Lauren Dake / The Bulletin

SALEM — A Christian-oriented camp on property formerly occupied by followers of Bhagwan Shree Rajneesh is hoping to expand by 1,500 more beds but needs state lawmakers’ approval to do so.

The property, a former cattle ranch straddling Wasco and Jefferson counties about an hour north of Madras, was converted by Rajneesh, a guru from India, and thousands of his followers into a religious enclave.

Today, it’s the Washington Family Ranch, owned and operated by Young Life, a Christian nonprofit that operates camps for middle school, high school and college kids from across the nation. The camp was donated to the group in the 1990s after Rajneeshpuram was abandoned and fell into foreclosure.

“The background is important in that when the Rajneeshees created this illegal city ... their infrastructure was set up to handle 5,000 people full-time,” said Linda Swearingen, the Redmond-based lobbyist pushing the bill.

“It was an abandoned city. There were 140-plus buildings, hotels, stores.”

The 62,000-acre camp is looking to expand by an additional 1,500 overnight beds. Camp officials have identified 4,000 acres where they would like to expand. Within those 4,000 acres, the footprint of the actual camps would be four different 100-acre sites.

“They are looking out 20-30 years,” Swearingen said.

Rep. John Huffman, R-The Dalles, is a chief sponsor of House Bill 3098; Reps. Jason Conger, R-Bend, and Gene Whisnant, R-Sunriver, have also signed on.

Jon Jinings of the state Department of Lands said the land is zoned for farm and ranch activity, but it’s an “unusual situation” because of its past use.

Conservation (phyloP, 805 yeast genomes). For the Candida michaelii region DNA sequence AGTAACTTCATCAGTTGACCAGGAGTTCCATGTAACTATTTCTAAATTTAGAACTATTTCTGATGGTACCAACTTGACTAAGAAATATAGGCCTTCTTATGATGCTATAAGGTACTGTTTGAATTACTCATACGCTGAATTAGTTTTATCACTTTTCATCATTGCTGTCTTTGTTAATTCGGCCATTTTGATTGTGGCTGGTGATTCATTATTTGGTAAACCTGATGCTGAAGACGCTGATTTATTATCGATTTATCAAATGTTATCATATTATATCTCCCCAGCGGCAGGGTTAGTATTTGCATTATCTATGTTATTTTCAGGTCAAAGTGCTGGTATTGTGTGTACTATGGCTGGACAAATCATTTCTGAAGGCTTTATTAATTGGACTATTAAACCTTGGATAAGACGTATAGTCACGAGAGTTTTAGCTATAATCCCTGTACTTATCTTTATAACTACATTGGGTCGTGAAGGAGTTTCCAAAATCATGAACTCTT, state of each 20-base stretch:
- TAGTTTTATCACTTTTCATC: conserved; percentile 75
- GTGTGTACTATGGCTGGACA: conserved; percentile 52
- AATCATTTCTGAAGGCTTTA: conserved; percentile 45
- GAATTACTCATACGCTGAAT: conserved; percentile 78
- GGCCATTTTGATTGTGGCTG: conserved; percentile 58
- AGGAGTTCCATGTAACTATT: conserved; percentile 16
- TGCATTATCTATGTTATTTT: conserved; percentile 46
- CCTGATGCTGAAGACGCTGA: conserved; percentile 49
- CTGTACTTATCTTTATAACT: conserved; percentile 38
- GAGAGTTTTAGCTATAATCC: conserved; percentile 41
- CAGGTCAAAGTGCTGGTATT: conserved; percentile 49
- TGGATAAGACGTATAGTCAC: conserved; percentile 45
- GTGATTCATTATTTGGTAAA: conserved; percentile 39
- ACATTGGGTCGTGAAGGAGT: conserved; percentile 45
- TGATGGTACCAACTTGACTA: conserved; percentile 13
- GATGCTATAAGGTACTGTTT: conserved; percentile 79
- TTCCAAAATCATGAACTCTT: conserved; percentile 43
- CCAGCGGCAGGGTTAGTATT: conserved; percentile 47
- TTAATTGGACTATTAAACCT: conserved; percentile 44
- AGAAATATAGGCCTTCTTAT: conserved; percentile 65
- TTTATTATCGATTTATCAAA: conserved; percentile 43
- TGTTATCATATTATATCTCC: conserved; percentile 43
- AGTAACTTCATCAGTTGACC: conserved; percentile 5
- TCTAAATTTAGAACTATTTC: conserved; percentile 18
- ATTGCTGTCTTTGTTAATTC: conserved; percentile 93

The ranch also stretches between both Jefferson and Wasco counties. Swearingen said the Legislature needs to give the counties “a pathway” to expand. But she said local authorities would have final approval.

“We’re asking the Legislature to grant Wasco and Jefferson counties a process for us to expand. One does not exist right now. ... Young Life would still bring in a site plan to both counties,” she said.

Jefferson County Commissioner Mike Ahern is not keen on the idea.

“They always talk about how much money they throw in to support our county. I’ve never seen anyone from that place. ... They aren’t quite as big community partners as they seem to think they are,” Ahern said.

He said he will wait to see what the Legislature does.

“To me, it just makes a mockery of the state’s land use laws,” Ahern said.

Swearingen noted that the Legislature does not generally like to grant “carve-out” bills, which only benefit one entity. But she believes the legislation has a good chance since it benefits a youth camp.

“It’s not a commercial or residential development; we’re expanding a youth camp that generally has people there four months out of the year and then is mothballed,” she said.